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November 10, 2009 A Penton Media Publication Vol. V No. 21



CONTENTS
Maintaining Your Service Entrance, Part 3

Electrical Troubleshooting Quiz

Triage vs. Full Repair

NEC in the Facility

Safety



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About This Newsletter
This twice-a-month
e-newsletter is brought to you from the publisher of EC&M magazine.

MRO Insider addresses topics such as:

  • Working with management and supervision
  • National Electrical Code® on the production floor
  • Safety procedures and programs
  • Troubleshooting techniques
  • Equipment maintenance and testing tips
  • Managing motors and generators
  • Trends in training and education
  • Managing energy use


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    Maintenance
    Maintaining Your Service Entrance, Part 3
    Many tasks essential to proper maintenance of service equipment require de-energization. To perform those tasks, you must schedule an outage. Unfortunately, production departments can agree to only a limited outage window. Consequently, the work proceeds on a compressed schedule.

    Don't underestimate the amount of this compression when planning the outage. Overly-optimistic job estimates combined with scope creep can easily result in too many tasks being attempted in too little time. People take dangerous shortcuts in response to the pressure.

    For example, you can save time by eliminating a step or two in the tool count. A “100%” approach to the tool count takes time, but it provides a sure way to prevent energizing a bus bar that’s shorted to ground by a forgotten wrench.

    To read more on this story, visit EC&M's Web site.


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    The New Fluke 233 Remote Display Digital Multimeter allows you to be in two places at once. The removable magnetic display allows you to be 30 feet away from the measurement point. See how it will expand your capabilities. www.fluke.com/remote_display_meter


    Repair
    Electrical Troubleshooting Quiz
    Several years ago, your facility completed a major project that converted plant data systems, such as statistical process control (SPC), from hard-wired Ethernet to wireless. Over the past few months, various department heads have lodged complaints about “missing data” and “problems with being able to read field data in real time.” Your boss suspects the problem is in the equipment. Where do you begin?

    Visit EC&M's Web site to see the answer.


    Triage vs. Full Repair
    Suppose a motor fails because of burned windings. You replace the motor, and the symptom (dead motor) is solved. However, if you didn't solve the voltage imbalance that overheated the motor and burned those windings, you'll keep replacing that same motor until you do.

    So why don't we always fix problems completely? Quite a few good reasons exist. For example, you can replace a motor in 30 min. and get Line 1 running again. You can then turn your attention to the problem that has Line 2 down, and get it running again. We call this “fire fighting” or “triage.” Triage doesn't mean you consider a repair complete just because the emergency has passed. Make sure to mark triage-type repairs for scheduling of repair completion.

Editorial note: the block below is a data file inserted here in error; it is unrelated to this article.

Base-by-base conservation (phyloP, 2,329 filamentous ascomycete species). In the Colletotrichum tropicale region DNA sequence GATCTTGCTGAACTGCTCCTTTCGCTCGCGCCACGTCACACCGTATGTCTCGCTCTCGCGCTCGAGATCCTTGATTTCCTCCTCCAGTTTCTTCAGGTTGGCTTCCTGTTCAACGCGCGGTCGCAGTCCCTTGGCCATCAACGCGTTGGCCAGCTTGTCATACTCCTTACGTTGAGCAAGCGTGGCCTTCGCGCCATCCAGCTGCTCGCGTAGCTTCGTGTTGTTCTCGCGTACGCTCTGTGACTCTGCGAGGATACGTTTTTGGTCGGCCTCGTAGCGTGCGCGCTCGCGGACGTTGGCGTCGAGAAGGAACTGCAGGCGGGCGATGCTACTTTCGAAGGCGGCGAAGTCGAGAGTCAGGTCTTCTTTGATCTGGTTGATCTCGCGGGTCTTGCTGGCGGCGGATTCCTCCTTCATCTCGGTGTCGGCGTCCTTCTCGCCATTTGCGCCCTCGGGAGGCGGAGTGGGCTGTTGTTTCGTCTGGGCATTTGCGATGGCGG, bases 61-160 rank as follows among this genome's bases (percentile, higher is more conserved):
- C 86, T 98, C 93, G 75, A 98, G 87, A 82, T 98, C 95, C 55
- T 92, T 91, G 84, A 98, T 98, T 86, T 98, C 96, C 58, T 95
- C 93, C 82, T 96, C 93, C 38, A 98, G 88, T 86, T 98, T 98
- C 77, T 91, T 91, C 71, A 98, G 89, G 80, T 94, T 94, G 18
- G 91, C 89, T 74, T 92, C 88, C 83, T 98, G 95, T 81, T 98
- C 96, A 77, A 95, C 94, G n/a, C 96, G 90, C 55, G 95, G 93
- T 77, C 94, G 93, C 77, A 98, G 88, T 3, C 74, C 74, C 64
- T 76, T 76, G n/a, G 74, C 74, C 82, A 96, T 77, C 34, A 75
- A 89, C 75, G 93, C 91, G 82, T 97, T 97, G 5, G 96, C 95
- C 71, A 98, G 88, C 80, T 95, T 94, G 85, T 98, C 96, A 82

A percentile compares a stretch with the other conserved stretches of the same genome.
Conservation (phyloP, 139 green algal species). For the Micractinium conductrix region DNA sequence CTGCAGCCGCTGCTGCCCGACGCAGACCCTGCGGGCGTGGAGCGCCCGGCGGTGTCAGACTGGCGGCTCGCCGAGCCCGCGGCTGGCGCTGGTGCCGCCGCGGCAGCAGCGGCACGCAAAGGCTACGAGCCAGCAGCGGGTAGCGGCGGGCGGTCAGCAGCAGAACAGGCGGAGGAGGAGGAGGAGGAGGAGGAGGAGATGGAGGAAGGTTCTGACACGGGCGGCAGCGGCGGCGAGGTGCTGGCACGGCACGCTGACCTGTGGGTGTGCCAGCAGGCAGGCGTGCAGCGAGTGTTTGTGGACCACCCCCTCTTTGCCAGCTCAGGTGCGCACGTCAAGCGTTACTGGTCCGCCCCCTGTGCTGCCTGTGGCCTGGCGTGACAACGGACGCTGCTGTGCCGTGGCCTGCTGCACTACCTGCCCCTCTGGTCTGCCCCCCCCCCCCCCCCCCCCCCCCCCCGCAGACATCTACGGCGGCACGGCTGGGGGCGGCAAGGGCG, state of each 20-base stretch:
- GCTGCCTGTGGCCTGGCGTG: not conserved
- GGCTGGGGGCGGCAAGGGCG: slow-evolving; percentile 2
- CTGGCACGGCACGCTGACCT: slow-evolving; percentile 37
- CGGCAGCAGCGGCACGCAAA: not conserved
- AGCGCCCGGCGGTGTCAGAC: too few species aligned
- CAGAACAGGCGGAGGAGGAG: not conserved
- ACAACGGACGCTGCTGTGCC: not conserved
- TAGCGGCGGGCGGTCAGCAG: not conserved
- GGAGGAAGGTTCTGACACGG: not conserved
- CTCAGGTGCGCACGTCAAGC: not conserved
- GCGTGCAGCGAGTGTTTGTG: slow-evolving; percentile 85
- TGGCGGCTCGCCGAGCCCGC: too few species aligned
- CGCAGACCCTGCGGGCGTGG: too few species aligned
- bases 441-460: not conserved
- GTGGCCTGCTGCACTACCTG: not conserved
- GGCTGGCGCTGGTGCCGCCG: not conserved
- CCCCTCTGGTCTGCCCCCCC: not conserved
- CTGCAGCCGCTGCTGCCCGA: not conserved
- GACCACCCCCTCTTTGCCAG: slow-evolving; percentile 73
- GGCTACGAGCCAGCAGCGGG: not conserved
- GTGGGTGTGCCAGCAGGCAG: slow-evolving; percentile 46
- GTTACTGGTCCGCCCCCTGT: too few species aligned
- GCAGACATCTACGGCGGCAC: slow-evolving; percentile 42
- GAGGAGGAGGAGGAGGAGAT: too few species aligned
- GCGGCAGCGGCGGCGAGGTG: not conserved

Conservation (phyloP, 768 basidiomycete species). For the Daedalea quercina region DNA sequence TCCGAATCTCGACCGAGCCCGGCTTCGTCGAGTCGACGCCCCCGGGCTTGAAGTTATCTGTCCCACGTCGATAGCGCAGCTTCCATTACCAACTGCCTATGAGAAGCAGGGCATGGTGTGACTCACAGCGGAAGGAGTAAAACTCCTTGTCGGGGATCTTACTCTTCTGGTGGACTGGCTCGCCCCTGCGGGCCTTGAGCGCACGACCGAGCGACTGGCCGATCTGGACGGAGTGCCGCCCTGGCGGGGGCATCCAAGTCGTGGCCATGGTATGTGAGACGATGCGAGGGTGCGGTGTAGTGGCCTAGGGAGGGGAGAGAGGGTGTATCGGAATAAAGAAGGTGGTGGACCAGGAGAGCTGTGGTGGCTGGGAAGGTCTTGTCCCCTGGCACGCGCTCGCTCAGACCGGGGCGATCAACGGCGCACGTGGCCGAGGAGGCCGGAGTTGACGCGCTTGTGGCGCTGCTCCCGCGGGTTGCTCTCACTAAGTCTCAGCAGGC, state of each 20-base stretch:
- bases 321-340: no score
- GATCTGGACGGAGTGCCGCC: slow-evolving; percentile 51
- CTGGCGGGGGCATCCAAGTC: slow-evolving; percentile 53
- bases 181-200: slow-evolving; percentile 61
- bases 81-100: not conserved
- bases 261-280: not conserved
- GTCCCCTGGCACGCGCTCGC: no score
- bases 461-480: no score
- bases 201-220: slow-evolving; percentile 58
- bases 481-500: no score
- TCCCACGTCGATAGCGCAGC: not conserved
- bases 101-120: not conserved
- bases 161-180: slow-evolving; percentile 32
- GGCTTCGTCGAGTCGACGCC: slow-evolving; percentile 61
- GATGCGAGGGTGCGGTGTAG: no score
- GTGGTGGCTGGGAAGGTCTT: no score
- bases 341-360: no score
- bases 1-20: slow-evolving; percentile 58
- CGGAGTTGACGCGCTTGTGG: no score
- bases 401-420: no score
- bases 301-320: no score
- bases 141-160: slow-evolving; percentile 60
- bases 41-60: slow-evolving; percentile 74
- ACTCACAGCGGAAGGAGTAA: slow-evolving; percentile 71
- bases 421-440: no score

ADVERTISEMENT
    Motors and Drives Solutions
    Motors and drives are critical elements of most machines. Visit the Fluke solution center as a resource for all your motor and drive issues. Here you will find application notes, case studies, an on-line discussion board, videos and other resources to help you deal with these complex and important issues. www.fluke.com/motorsdrives


    Operation
    NEC in the Facility
    Keep service conductors separate from other conductors and systems. Two primary rules apply:
    1. Service conductors supplying one structure can't pass through another [230.3].
    2. Don't install other conductors in the same service raceway or cable [230.7]. Two exceptions exist. The first one is grounding conductors and bonding jumpers. The second is load management control conductors having overcurrent protection.

    To read more on this story, visit EC&M's Web site.


    Safety
    Hardhats originally were developed to protect a person's head from falling rivets and other small objects that could injure an unprotected head. Today, hardhats also provide protection from electrical shock. They do this partly by creating a distance between your face and the source, via the bill of the hat. Wearing the hat backward defeats this safety feature — and they do this partly by presenting a nonconductive barrier between your head and the source. You can defeat this safety feature through gratuitous use of conducting stickers, ink, and other materials.

    To read more on this story, visit EC&M's Web site.


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